The death of wisdom

Greetings, loyal minions. Your Maximum Leader owns a number of books that used to reside in various public schools throughout the great Commonwealth of Virginia. These books were either purchased by your Maximum Leader (or his friend Smallholder) when the books were going to be purged from the school library. Although some of the titles he’s purchased have turned out to be lamentable works of scholarship; all in all your Maximum Leader (and Smallholder) have felt that it was better that the books live out our natural lives on a shelf in a home rather than being reduced to pulp or landfill fodder.

When these purged books wind up on his shelf your Maximum Leader has felt he’s done a good thing. High school libraries are not places of scholarship. Libaries in high schools are for reference. The old and out dated should be moved to make room for the new. It seems to be in the natural order of things.

But your Maximum Leader feels very differently about college/university libraries. Collectively, colleges and universities libraries are the storehouse of the accumulated knowlege of humanity. Every college, big and small, plays a role in preserving the history of humanity. The good. The bad. The lamentable. The very poorly written. The classic. The obscure. All works have a place in the libraries of the world.

Your Maximum Leader loves the very smell of “the stacks” of a college library. The older the better. (NB: The book preservationist would likely say that the smell your Maximum Leader likes is decaying paper. Sad thought…)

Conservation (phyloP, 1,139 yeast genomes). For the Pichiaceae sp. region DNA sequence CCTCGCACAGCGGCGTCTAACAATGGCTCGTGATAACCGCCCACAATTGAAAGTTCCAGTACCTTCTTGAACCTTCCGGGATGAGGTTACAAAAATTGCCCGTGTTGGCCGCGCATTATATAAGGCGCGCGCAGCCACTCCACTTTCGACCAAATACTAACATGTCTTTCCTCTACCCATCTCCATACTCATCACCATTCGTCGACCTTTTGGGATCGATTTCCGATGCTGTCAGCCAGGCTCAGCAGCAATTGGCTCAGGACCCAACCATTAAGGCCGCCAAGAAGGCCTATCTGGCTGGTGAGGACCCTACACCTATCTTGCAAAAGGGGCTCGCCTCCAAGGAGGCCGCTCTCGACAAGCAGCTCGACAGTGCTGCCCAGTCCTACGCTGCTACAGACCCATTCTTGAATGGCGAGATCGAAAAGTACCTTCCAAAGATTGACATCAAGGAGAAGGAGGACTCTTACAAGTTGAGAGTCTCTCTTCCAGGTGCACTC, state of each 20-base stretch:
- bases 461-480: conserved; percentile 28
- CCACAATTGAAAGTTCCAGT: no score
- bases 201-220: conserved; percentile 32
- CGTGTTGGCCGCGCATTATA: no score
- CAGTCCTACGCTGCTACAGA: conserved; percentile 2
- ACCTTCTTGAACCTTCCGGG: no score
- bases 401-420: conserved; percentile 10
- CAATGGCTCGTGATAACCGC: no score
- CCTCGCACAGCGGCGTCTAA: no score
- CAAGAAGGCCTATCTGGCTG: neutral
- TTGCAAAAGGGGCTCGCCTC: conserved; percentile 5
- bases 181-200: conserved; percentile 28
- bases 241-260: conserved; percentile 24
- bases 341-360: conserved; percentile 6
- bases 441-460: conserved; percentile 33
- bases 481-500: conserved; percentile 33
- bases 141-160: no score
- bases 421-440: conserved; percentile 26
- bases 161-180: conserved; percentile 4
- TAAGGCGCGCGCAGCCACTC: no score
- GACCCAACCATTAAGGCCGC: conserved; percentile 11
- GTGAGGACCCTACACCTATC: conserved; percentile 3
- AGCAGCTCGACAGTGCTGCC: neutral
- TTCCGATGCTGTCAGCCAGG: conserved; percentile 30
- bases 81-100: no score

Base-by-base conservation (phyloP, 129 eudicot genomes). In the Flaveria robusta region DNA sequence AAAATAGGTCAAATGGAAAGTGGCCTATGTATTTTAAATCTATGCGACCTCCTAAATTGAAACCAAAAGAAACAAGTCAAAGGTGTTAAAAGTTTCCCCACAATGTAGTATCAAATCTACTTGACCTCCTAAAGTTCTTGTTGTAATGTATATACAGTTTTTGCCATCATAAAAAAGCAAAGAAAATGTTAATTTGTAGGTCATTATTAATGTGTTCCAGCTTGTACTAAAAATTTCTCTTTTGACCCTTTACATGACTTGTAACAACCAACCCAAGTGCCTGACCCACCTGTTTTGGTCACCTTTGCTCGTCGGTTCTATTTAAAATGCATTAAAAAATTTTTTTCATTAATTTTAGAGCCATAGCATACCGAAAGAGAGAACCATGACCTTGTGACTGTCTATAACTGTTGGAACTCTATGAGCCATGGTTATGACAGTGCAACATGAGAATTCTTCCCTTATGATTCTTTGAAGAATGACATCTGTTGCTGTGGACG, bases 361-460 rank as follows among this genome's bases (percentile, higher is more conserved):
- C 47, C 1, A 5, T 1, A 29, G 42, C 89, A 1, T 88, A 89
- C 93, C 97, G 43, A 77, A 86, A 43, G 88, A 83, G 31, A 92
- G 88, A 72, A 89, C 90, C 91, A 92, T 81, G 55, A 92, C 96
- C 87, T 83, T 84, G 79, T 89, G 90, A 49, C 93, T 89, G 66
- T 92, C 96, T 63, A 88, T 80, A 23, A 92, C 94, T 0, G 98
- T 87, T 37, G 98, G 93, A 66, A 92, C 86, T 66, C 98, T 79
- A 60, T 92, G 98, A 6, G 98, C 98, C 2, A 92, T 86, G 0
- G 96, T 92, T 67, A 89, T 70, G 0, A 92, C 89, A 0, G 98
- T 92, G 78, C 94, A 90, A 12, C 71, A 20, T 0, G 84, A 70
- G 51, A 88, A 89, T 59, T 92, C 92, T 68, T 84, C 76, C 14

Your Maximum Leader doesn’t think that a book that finds its way into a college library should ever be purged.

Sadly… That is not the case as Professor Mondo details in a recent post. Here is the hardest part to read:

Finally, there was the sense that I was engaged in a kind of intellectual Black Mass, inverting the sacrament that I was meant to perform. I love my students, but I also love the worlds of literature and ideas; indeed, I show my love to my students by offering them these other things I value so much. These books, these ideas in them, matter so much to me that I’m devoting my life to the business of letting those stories and ideas survive another generation. But instead, I spent today making it that much less likely that a Mondovillian might encounter someone’s story or idea, even through a confluence of idleness and serendipity. Education is meant to help the mind grow, and I see libraries as symbols of the growth that has gone before us. Instead, I spent today making our symbol shrink. I couldn’t shake the feeling that this was the opposite of what I do.

Go thee and read the good Prof’s piece.

After reading the piece it makes me want to call my alma mater and make a donation and specify it goes to the library fund…

Carry on.

1 Comment »
Polymath said:

Sad.



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